If Dunn’s willing to leave them out there a little longer, she might get some offensive support from the bench. Bobbitt’s usually a nightmare for her own team, but Zellous, Davenport and even Pohlen have been known to produce quick offense. If Catchings isn’t going to do it, they can’t rely on defense alone to win a deciding game. If nothing else, the size of Davenport in the post and speed and directness of Zellous from the perimeter might get them back to the free throw line. The Liberty’s 20-21 at the stripe dwarfed Indiana’s 5-10, and illustrated how much quicker and more aggressive their offense was – especially considering Indiana finished 3rd in free throw attempts per game in the regular season, while New York were a distant last. Home court will inevitably help, but Indiana have some things to fix in the quick turnaround before Monday night’s decider.
After being blown off the floor in Game 1 of their series on Thursday night, Phoenix had already been left with a lot of things to fix before facing Seattle again. Led by Tanisha Wright and Camille Little, not even needing dominant performances from stars Sue Bird and Lauren Jackson, the Storm had ripped them to shreds in the opening game. Given that it was Seattle’s 11th win in 12 games against the Mercury, you could’ve forgiven Phoenix for wondering if this team just had their number. But you don’t play all season to quit halfway through the first round of the playoffs. Just like New York, Phoenix had their backs to their wall and they were going to come out with all guns blazing.
Despite rumours to the contrary before tip-off – NBA TV proving itself a wonderful source of misinformation as usual – Mercury center Nakia Sanford started the game on the bench once again. She was at least in uniform, but no one seemed sure whether she’d be taking part at any stage. The game got underway with DeWanna Bonner once again replacing her in the starting lineup, and Seattle fielding their standard five.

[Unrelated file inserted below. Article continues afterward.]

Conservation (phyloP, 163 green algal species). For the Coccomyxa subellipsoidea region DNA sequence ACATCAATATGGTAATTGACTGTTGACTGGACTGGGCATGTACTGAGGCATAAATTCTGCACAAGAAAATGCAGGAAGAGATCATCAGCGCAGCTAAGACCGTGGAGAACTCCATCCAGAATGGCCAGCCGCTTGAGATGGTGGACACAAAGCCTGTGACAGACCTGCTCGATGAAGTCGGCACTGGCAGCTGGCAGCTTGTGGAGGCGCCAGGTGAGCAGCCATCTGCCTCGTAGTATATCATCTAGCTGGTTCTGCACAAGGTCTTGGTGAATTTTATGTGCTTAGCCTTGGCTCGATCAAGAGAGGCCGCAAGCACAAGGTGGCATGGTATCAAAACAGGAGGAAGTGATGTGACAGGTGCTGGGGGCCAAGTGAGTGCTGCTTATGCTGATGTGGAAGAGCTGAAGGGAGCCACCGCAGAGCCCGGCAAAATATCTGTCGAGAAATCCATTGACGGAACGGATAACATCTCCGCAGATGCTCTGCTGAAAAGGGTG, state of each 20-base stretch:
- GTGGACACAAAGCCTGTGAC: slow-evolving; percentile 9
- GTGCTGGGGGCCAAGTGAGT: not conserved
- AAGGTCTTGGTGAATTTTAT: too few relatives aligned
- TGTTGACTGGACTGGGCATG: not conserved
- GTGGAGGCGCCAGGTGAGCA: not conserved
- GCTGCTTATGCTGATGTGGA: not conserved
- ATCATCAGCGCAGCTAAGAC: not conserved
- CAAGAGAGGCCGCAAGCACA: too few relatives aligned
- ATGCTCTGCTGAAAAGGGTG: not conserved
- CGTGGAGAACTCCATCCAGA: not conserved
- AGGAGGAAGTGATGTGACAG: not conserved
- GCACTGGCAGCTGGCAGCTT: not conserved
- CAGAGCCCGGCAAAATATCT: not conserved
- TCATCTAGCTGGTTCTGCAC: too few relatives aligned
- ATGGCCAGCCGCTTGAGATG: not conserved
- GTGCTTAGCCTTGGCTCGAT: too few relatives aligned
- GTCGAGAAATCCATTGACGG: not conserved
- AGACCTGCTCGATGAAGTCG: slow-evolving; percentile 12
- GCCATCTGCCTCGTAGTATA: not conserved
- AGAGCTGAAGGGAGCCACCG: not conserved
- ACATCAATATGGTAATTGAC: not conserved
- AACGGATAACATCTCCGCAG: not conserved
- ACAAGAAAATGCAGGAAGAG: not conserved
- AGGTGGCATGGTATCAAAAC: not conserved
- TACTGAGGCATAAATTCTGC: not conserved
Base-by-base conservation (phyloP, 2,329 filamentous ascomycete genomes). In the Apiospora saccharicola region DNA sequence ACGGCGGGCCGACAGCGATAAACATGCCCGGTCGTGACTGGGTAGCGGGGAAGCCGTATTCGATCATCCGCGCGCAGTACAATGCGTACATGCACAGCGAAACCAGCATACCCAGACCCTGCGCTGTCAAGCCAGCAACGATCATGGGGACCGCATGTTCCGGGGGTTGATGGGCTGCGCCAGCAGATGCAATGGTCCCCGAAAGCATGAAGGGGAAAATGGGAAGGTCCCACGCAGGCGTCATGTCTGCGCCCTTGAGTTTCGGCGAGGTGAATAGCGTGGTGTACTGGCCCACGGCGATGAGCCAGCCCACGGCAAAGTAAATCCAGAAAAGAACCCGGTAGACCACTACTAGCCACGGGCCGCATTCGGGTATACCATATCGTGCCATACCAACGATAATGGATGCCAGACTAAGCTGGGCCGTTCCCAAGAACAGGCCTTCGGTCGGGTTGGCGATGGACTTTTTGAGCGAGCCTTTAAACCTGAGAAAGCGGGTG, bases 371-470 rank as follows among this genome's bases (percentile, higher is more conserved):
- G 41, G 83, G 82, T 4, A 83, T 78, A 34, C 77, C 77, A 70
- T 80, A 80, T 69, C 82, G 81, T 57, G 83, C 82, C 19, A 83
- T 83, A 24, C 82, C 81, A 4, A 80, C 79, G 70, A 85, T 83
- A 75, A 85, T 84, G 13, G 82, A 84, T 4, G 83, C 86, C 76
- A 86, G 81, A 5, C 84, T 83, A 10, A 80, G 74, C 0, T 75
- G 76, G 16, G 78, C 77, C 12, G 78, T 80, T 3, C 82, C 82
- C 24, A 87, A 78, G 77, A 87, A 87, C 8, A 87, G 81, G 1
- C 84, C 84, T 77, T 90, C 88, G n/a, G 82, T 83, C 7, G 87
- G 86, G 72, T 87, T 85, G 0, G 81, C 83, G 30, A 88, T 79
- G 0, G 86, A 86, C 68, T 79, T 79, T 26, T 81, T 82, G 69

It was immediately very clear that this would not be a repeat of Thursday night. Candice Dupree opened the scoring with an easy layup after a Jackson error left her wide open under the hoop, and Seattle proceeded to turn the ball over three times in the first three minutes. The Phoenix team that was determined to run and produce quick offense was back in evidence, right alongside the Seattle team that had underperformed on the road all year long. The Mercury even received some bizarre assistance from the officials four minutes into the game, when Wright ran into a Penny Taylor screen, knocked her down, and the officials somehow decided to count Diana Taurasi’s three that came well after the contact. Taylor’s free throw gave the Mercury an early 11-2 lead, and with plays like that going their way it was looking good for Phoenix.
The only thing that kept Seattle remotely in the game for the rest of the opening period was a remarkable succession of three-pointers. It was Bizarro-WNBA. Phoenix were more active defensively, producing better offense and scoring inside as well as on jump shots; Seattle were just firing away from long range. Four triples from Bird (x2), Jackson and Katie Smith enabled Seattle to finish the first quarter down only 23-18. Given the balance of play and momentum of the game, they were lucky to only be behind by five.